Tag Archives: Michael Owen

Remembering Greatness: Michael Owen

When teenagers break onto the scene in world football already performing at a high level, football fans are known to get over excited.

We’ve seen it countless times over the years where said player struggles to really hit the heights that people think they can, so it becomes even more special when those same players do make a memorable career out of their talents.

If you look back over the talent that England have produced over the last 30 years, there haven’t been many talents bigger than Michael Owen.

Breaking into the first-team scene at Liverpool is hard enough, but to do it as a striker at 17 years old in a squad that included the likes of Robbie Fowler and Stan Collymore is even more special.

He scored on his first team debut at the end of the 1996/97 season against Crystal Palace, before becoming the first choice striker the following season when Fowler picked up an injury. What followed in that season was one of the greatest debut seasons of all-time, as an 18-year-old Owen scored 23 goals in all competitions including 18 in the Premier League to earn himself the golden boot.

That remarkable season earned him a call-up to the England squad for the World Cup under Glenn Hoddle. He scored his first international goal in a pre-tournament friendly against Morocco, where he became the youngest scorer in the countries history at the time.

He was taken to the tournament as a wildcard, an attacking talent that would be unknown to the vast majority of defenders and opposition coaches despite having signed a new bumper contract at Liverpool during the season to make him the highest-paid teenager of all-time.

It was at the World Cup in France where he really made his name, with the stunning solo goal against Argentina remembered by all even until this day. It’s forgotten though that he scored as a substitute in the defeat to Romania in the group stages and won the penalty from which Alan Shearer equalised before his strike. The game memorably went to penalties and Owen converted his too – he was one of few English players who came away with their reputation heightened.

That year he was the runner-up to Zinedine Zidane in the World Player of the Year award and finished in fourth place in both the FIFA World Player of the Year and European Player of the Year awards. He was a superstar.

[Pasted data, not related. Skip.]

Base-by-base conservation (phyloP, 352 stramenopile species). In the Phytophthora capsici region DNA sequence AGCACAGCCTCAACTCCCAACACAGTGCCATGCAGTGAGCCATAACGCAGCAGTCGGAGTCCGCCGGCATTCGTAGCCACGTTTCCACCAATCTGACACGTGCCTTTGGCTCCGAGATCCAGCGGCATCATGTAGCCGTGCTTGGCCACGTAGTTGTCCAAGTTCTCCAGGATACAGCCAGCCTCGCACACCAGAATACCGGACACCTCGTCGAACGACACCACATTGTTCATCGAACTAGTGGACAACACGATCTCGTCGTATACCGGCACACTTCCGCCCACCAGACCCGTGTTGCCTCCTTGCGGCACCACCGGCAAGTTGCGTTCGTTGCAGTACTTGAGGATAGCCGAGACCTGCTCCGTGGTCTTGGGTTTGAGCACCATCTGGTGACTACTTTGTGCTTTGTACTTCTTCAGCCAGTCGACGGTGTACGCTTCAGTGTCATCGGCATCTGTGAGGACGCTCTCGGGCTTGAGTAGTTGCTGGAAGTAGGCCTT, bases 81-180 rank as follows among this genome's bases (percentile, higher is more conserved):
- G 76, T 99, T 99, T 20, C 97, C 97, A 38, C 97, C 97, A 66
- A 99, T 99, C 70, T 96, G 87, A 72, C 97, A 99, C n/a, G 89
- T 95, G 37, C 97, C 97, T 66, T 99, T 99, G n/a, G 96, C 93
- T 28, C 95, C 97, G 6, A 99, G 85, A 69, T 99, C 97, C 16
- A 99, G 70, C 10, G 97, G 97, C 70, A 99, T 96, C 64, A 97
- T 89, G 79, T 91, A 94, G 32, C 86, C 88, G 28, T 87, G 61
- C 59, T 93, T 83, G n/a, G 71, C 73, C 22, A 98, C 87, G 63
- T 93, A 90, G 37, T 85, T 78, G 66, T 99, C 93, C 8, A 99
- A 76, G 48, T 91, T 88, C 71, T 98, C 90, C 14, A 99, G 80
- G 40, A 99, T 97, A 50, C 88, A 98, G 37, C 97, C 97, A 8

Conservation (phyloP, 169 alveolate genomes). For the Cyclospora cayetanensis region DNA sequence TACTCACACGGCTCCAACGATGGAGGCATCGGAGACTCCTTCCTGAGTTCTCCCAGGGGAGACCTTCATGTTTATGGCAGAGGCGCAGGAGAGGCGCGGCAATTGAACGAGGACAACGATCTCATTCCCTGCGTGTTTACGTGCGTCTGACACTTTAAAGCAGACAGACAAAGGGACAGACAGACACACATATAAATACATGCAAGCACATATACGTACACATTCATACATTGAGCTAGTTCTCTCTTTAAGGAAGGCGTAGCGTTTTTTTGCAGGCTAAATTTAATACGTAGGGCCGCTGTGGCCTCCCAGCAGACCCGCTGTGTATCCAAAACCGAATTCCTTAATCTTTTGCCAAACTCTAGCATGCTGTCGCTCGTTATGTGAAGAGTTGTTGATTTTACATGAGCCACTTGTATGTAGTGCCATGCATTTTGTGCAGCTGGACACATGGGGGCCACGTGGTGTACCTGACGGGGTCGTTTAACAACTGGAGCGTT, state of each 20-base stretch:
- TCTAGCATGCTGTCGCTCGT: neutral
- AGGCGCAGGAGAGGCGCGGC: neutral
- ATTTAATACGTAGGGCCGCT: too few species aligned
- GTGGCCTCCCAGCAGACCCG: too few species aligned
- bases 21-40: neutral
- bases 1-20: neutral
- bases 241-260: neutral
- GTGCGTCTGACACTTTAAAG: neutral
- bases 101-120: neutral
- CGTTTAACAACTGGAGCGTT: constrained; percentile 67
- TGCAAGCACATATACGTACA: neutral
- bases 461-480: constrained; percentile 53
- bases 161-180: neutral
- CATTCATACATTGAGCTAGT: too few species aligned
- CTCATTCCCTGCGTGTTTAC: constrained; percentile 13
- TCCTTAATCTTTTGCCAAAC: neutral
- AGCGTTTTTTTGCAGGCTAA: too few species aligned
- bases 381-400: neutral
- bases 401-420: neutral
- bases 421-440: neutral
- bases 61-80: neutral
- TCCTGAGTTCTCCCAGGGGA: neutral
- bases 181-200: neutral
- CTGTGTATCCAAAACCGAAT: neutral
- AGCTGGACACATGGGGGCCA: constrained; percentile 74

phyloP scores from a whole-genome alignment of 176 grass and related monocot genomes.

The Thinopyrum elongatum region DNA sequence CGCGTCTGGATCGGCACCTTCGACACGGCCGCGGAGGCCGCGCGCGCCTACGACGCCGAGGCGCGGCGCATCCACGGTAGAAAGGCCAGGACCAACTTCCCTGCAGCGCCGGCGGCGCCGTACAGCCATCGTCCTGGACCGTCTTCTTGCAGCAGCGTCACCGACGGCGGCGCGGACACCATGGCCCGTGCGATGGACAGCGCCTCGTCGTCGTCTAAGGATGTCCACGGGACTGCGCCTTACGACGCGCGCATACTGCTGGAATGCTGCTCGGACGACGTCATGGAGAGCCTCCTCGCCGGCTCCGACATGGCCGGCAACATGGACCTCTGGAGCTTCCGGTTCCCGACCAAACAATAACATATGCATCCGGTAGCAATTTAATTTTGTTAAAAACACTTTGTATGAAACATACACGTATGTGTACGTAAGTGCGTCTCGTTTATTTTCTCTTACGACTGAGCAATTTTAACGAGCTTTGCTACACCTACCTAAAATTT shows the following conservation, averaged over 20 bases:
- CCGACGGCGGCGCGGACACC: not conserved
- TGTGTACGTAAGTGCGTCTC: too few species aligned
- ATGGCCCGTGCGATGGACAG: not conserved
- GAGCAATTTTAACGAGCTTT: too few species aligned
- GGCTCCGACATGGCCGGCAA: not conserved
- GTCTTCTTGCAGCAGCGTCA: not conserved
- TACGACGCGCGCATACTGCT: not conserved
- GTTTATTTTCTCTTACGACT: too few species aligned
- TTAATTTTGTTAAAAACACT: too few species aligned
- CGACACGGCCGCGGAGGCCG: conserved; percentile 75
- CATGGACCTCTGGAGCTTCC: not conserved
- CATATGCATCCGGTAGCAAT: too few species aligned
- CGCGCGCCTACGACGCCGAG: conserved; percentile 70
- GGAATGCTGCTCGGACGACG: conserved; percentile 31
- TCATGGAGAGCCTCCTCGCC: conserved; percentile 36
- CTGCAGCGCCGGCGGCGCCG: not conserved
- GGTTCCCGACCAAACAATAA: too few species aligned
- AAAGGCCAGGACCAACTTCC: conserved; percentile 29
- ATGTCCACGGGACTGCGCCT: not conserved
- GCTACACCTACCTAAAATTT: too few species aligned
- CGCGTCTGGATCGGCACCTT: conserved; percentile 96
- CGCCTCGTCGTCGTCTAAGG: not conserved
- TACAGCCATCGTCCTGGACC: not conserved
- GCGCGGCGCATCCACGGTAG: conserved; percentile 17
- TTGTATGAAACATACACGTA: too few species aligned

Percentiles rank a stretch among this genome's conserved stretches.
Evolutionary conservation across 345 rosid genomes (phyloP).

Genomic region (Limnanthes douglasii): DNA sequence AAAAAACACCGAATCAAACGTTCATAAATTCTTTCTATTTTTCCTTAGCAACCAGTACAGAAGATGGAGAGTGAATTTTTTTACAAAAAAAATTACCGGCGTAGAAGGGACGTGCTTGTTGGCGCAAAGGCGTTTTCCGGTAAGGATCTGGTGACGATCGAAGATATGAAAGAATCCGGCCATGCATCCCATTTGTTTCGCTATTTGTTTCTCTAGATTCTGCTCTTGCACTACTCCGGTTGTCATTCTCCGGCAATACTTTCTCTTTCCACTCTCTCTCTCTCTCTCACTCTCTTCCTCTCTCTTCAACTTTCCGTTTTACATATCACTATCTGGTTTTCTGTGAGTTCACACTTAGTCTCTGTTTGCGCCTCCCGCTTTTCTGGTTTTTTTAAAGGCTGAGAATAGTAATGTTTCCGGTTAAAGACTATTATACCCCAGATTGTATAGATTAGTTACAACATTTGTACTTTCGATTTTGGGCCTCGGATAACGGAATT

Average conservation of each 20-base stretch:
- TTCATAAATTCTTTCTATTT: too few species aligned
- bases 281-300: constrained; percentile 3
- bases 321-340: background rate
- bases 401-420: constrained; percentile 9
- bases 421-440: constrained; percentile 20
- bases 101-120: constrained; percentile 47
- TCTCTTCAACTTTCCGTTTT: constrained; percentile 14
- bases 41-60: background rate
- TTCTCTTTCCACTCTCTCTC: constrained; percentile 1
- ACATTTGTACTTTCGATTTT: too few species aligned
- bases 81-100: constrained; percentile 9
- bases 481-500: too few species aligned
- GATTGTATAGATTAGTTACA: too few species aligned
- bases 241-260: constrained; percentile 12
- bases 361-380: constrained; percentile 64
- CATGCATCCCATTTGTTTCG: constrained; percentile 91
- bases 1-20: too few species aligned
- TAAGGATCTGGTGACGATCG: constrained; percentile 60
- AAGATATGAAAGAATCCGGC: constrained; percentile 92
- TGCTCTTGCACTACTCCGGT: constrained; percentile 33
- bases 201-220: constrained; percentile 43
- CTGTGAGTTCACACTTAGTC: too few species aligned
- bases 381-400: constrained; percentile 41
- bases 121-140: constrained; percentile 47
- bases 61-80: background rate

The following season his greatness continued as he retained the golden boot, but it was arguably the beginning of the end for him already. He picked up a hamstring injury in April against Leeds when running through on goal that ruled him out for the rest of the campaign and it was an issue that plagued him for the rest of his career.

So known for his lightning quick pace, the injury robbed him of his greatest and most dangerous asset less than two full seasons into his career. He was forced to adapt his game after returning and while he was still a phenomenal goalscoring threat, would only ever better the totals of 18 league goals twice more in his entire career.

He was still Liverpool’s main man, with arguably his most iconic Liverpool moment coming in the 2001 FA Cup final against Arsenal. The Gunners took the lead at the Millenium Stadium in Cardiff thanks to Freddie Ljungberg’s goal in the 72nd minute.

Liverpool had struggled to get a foot-hold in the game and rode their luck, with Thierry Henry having a shot cleared off the line moments later and Arsenal just generally dominating the play. Then Owen decided enough was enough and it was his time to take the limelight.

He equalised when a free-kick was nodded down and Owen reacted first from eight yards out to fire low into the corner, before the winner just two minutes from time. Owen showed his trademark pace hadn’t completely left him as he latched onto a pass from Patrick Berger and with just two touches managed to evade Lee Dixon, outpace Tony Adams and then fire past David Seaman on his “weaker” foot into the far corner.

His career after that was riddled by injuries and bad decisions. He eventually moved to Real Madrid in 2004 for the lowly amount of £8m and Antonio Nunez in part-exchange, with a year remaining on his contract. To sum up how good he was for Liverpool, he was their top goalscorer every single season from 1997/98 all the way until he exit following the 2003/04 season.

The time he spent in Madrid is often regarded as a failure but lets apply some context. He failed to break into the starting lineup on a regular basis despite his reputation, but the men ahead of him in the striker positions were Raul – the club’s greatest ever goalscorer at that time – and Ronaldo. The Brazilian one.

He couldn’t play out wide or deeper because he was a striker, a cold-blooded striker. When he did play, he played well though. He scored 16 goals in 45 games that season, but only 26 of those games were starts. He scored in El Clasico, he scored in the Champions League and he finished the season with the best goals-to-minutes ratio of anyone in the squad.